- Birth Certificate: SSDI applications require an original birth certificate. If the person does not have an original birth certificate at the time of the initial application, SSA will accept the application and can assist in obtaining an acceptable record. Case managers may need to help people obtain a birth certificate by contacting the office of vital records in the state where they were born. (Typically, a charge is assessed for this service.)
Preliminary Disability Information (SSI and SSDI)
- When did applicant become unable to work?
- Due to what injuries, illnesses, conditions, or combination thereof?
- Some immigrants may be eligible for SSI if they have both an eligible immigration status and meet all other SSI criteria
- Exceptions are made for immigrants who were subject to battery or cruelty
- Find out more: Special Considerations for Immigration and Residency: SSI for Non-Citizens
- Immigration Documentation: Immigration papers are needed to clarify immigration status
Legal Involvement (SSI & SSDI)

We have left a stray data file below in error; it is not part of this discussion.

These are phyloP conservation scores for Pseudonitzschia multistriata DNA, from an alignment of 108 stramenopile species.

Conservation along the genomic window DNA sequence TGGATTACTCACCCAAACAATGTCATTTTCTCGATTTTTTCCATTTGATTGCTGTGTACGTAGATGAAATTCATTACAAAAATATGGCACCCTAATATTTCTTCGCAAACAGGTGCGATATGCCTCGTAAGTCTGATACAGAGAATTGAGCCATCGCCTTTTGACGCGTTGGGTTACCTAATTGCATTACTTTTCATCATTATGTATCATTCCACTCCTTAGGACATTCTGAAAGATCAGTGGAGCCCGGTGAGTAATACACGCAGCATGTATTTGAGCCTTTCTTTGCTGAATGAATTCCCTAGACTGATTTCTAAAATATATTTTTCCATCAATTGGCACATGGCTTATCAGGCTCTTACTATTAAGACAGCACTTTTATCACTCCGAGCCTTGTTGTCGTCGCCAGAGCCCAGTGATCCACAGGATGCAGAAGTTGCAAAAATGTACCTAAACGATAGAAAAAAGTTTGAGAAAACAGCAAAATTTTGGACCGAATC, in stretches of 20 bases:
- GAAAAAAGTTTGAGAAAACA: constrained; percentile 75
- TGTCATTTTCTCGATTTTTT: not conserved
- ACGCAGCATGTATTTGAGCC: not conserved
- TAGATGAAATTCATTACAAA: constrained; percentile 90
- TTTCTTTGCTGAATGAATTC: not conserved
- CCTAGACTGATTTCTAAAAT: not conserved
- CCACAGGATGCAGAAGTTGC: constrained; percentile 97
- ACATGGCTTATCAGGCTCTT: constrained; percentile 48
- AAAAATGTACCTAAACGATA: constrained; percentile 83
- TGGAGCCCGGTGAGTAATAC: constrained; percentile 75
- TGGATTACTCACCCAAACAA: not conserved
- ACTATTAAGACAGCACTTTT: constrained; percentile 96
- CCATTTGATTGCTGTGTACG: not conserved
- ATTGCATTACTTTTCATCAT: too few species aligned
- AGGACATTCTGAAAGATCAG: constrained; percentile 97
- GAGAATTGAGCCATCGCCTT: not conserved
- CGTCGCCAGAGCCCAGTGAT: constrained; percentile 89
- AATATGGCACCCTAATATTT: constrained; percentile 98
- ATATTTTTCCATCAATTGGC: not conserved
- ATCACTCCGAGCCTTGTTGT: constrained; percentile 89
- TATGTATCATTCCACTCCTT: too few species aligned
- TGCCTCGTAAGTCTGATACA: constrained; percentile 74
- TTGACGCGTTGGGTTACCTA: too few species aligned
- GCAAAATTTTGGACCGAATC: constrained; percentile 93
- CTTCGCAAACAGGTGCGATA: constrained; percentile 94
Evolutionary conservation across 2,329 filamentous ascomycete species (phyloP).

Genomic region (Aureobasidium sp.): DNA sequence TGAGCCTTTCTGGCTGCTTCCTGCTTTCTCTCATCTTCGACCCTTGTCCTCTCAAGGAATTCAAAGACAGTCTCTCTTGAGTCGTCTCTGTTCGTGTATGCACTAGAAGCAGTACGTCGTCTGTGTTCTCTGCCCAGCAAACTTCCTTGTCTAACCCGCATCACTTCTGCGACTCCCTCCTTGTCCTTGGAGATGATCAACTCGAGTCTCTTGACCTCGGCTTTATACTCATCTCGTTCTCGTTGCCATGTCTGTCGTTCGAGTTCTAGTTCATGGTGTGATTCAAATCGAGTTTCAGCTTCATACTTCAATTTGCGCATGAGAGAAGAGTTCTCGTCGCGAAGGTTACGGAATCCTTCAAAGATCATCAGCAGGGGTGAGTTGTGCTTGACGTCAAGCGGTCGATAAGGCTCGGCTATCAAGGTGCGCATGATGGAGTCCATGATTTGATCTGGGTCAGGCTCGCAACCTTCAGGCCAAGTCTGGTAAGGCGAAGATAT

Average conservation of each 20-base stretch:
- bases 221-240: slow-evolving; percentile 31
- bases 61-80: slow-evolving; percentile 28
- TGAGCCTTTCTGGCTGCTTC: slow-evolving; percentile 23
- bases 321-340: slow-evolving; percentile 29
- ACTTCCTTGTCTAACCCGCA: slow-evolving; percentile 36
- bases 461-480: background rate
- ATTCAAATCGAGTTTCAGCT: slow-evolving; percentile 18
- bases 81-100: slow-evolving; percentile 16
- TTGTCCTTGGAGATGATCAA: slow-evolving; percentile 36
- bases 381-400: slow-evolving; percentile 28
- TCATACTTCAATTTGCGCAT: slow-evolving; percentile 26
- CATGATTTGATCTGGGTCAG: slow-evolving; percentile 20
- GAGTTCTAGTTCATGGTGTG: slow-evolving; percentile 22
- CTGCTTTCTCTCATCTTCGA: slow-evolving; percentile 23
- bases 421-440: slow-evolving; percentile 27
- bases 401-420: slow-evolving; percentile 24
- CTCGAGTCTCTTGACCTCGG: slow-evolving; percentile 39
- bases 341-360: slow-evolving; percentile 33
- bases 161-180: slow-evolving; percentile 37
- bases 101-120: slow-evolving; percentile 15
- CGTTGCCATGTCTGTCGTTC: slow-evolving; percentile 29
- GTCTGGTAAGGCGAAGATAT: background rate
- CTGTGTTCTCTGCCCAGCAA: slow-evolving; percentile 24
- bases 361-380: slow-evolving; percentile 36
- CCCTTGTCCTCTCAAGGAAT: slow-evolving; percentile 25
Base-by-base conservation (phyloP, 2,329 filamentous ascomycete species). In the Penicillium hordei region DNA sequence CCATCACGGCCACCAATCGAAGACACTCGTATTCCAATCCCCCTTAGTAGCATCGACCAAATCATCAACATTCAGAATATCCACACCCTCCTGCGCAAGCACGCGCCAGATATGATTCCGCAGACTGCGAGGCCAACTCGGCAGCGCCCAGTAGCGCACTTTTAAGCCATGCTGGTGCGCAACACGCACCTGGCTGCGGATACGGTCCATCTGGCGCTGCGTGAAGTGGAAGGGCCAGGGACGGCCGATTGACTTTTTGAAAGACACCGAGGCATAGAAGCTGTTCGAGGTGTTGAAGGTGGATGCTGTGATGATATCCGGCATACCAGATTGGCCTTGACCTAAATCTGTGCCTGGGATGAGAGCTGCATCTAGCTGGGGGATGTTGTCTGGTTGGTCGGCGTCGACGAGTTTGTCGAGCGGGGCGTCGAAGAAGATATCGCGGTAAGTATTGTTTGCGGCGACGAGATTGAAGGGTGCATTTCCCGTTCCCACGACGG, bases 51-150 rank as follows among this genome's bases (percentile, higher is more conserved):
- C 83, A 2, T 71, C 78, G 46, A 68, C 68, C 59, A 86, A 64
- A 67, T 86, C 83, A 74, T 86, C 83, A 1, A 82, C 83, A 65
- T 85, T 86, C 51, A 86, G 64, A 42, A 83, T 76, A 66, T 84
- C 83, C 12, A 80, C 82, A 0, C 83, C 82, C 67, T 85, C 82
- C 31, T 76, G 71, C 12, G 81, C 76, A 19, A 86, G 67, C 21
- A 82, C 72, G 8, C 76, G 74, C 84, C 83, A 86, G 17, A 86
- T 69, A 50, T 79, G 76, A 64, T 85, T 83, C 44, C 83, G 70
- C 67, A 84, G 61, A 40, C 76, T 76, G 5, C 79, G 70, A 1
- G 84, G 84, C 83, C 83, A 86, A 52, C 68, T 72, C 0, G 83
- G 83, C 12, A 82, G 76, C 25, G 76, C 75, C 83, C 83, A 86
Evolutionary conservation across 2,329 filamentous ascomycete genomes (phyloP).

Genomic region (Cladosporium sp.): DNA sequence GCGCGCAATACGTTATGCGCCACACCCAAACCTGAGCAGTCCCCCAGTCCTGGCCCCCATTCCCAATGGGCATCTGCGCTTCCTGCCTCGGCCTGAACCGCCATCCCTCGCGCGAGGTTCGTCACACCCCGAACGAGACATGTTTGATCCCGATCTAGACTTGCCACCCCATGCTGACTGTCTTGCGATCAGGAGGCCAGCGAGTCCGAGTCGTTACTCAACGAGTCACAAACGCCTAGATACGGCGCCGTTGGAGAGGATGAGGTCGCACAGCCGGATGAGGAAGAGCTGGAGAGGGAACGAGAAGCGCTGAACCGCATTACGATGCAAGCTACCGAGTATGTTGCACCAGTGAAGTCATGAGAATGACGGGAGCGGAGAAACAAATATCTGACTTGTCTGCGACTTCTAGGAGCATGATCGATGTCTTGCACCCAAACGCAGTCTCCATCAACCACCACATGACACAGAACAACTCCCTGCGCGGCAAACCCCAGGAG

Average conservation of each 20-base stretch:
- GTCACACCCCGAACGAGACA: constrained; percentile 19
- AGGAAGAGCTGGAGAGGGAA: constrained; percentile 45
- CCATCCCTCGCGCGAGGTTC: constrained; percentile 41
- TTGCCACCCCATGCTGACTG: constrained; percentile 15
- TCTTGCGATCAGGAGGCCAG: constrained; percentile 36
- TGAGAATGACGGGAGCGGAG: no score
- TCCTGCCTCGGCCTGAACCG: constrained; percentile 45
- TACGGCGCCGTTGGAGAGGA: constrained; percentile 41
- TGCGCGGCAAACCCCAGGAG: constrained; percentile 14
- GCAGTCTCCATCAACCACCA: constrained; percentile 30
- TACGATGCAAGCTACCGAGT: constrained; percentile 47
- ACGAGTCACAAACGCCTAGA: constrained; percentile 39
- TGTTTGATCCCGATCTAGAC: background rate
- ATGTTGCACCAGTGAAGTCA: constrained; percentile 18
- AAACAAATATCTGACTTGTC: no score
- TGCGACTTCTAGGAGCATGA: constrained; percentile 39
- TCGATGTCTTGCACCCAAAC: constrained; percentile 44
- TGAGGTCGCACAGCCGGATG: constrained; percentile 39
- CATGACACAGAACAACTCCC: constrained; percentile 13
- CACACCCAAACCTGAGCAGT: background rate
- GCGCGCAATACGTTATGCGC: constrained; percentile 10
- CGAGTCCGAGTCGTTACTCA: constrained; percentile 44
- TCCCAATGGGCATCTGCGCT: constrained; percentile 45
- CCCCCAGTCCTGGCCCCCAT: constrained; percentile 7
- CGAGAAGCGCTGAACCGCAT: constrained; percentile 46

- Current or past criminal justice involvement does not necessarily affect eligibility for SSI and SSDI.
- A history of felonies or being on parole or probation does not affect eligibility.
- Only outstanding felony warrants for escape and for flight to avoid prosecution must be satisfied before non-medical eligibility can be cleared.
- At this time, SSA is not suspending or denying payments based solely on a report of a probation or parole violation warrant.
Income (SSI & SSDI)
- Earned income: wages, earnings from self-employment, and payment for services performed in a sheltered workshop
- Unearned income: state assistance, alimony, and child support. SSA verifies unearned income in different ways depending on the type.
Wages can be verified through pay stubs or a letter from the employer. If income is provided by a friend or family member, it can be verified by a signed letter indicating whether it was a gift or in payment for service provided. Examples of documentation (original or copies) include, but are not limited to: